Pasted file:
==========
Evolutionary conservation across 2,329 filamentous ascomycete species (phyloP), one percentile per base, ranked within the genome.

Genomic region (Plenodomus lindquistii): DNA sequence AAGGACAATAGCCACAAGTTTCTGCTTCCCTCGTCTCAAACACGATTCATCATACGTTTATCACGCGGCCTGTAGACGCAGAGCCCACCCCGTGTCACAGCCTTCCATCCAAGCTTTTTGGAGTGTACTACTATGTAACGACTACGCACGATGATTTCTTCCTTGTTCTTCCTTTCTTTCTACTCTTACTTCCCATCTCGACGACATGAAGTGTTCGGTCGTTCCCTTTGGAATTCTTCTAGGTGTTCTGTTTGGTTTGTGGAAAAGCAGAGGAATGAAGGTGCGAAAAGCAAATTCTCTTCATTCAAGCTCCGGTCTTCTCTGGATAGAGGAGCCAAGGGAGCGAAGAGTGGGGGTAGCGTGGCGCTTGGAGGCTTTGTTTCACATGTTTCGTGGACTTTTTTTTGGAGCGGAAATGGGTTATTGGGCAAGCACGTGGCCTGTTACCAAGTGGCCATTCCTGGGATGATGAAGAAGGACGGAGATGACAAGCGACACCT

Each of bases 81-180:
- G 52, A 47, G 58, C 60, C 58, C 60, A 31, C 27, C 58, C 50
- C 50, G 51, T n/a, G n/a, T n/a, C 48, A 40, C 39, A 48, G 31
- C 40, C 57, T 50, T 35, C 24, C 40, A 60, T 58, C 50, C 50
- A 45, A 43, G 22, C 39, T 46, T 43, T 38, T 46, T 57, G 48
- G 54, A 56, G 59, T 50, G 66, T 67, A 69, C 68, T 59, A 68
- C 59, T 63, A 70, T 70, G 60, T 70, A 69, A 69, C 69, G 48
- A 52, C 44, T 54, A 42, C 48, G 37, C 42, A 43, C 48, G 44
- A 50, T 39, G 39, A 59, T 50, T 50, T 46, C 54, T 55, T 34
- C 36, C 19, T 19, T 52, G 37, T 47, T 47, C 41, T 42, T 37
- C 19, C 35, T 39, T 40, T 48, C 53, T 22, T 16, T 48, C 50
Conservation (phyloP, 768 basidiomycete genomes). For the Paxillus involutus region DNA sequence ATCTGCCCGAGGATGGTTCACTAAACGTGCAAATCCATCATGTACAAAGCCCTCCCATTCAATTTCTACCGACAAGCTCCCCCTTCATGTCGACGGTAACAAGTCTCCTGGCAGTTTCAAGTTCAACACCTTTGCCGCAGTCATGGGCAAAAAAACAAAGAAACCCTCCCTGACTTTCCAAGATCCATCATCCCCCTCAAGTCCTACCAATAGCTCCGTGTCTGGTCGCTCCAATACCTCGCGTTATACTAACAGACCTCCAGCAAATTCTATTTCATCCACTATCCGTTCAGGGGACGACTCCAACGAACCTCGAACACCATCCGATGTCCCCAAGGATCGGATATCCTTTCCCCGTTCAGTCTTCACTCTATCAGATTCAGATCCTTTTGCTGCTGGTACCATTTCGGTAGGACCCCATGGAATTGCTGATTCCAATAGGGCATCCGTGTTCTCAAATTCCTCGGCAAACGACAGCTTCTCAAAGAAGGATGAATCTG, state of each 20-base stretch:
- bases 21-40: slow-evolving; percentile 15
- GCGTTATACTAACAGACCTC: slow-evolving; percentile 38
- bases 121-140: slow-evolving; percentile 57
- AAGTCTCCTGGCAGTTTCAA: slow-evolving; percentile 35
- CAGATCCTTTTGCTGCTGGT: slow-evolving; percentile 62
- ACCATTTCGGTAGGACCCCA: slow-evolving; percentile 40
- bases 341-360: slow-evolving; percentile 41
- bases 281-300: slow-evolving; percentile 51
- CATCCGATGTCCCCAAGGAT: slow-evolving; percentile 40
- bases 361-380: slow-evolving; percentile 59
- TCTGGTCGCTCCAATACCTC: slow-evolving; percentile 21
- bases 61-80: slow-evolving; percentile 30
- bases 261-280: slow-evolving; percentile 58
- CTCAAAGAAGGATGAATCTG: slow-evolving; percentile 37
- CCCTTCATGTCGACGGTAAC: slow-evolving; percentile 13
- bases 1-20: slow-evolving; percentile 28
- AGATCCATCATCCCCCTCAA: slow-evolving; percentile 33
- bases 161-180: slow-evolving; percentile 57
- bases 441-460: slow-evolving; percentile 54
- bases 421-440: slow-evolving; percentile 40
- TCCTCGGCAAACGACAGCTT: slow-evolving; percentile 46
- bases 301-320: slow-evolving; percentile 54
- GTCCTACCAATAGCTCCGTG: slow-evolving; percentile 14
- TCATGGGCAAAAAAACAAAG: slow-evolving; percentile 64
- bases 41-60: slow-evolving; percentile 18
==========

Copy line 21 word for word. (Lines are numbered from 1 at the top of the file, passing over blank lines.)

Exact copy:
- bases 341-360: slow-evolving; percentile 41